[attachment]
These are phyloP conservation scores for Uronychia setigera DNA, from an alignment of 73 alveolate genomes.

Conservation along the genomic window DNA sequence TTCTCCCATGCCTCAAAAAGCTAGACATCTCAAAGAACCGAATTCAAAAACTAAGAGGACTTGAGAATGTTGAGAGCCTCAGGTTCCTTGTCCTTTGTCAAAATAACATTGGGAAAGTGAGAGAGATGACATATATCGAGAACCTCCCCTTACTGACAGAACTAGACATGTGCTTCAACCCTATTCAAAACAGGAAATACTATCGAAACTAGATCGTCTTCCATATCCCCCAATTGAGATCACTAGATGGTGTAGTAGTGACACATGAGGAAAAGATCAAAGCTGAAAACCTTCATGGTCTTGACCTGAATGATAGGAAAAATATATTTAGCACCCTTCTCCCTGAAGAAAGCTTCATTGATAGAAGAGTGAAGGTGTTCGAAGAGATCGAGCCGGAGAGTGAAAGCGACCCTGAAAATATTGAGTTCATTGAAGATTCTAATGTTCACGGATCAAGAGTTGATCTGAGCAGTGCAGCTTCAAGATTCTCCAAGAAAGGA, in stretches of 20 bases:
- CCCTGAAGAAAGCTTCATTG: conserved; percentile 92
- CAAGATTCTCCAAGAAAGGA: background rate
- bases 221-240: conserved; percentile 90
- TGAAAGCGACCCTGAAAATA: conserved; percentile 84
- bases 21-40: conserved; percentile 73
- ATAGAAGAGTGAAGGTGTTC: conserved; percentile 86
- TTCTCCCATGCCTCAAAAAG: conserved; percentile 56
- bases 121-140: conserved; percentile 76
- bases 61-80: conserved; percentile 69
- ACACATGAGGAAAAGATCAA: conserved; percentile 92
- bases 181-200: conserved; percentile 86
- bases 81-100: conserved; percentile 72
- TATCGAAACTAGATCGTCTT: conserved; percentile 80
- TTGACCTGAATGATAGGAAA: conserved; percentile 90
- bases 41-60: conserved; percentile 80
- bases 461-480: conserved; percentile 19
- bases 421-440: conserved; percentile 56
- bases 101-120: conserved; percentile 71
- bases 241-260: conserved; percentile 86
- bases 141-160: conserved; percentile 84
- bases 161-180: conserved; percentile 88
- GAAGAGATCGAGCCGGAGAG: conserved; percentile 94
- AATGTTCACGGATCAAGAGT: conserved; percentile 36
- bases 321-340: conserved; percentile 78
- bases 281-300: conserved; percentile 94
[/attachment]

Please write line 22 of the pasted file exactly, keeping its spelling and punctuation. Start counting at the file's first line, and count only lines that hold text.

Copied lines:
- bases 141-160: conserved; percentile 84